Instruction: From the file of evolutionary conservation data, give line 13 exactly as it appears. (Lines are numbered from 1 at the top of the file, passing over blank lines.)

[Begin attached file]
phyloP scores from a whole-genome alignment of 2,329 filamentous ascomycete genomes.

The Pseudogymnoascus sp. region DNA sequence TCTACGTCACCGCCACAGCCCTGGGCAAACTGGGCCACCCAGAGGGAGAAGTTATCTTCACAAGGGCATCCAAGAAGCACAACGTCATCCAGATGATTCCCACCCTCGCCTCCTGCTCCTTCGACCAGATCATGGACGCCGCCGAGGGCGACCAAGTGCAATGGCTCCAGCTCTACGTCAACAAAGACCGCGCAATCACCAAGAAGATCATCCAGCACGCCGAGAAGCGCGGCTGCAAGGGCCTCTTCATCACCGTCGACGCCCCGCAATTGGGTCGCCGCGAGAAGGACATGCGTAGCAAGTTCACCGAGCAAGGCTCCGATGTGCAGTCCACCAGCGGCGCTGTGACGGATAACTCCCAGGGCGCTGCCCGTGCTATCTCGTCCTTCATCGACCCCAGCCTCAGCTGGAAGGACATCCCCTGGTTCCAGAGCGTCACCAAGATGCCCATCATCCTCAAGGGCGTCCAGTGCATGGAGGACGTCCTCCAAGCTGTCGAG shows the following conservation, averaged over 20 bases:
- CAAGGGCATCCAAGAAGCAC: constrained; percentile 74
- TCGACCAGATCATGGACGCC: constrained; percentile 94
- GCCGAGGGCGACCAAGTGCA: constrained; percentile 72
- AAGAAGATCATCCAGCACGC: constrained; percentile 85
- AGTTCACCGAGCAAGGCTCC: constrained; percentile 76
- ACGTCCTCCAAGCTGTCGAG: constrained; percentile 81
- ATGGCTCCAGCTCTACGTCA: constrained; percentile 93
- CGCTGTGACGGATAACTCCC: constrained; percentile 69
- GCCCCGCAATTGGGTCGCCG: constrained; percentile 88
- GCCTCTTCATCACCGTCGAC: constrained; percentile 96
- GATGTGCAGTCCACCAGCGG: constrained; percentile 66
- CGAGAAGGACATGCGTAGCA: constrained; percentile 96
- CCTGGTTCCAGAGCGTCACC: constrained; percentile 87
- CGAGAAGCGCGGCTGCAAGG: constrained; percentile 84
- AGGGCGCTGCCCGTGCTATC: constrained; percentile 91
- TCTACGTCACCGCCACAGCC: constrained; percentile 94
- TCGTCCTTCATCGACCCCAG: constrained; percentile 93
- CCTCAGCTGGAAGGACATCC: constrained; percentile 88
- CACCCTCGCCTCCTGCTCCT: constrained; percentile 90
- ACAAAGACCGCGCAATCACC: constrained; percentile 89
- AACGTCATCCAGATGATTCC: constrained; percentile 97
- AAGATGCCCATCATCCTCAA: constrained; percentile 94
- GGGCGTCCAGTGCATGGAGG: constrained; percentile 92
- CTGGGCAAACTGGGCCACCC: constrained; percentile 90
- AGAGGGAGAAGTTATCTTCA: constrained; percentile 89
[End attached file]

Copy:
- GATGTGCAGTCCACCAGCGG: constrained; percentile 66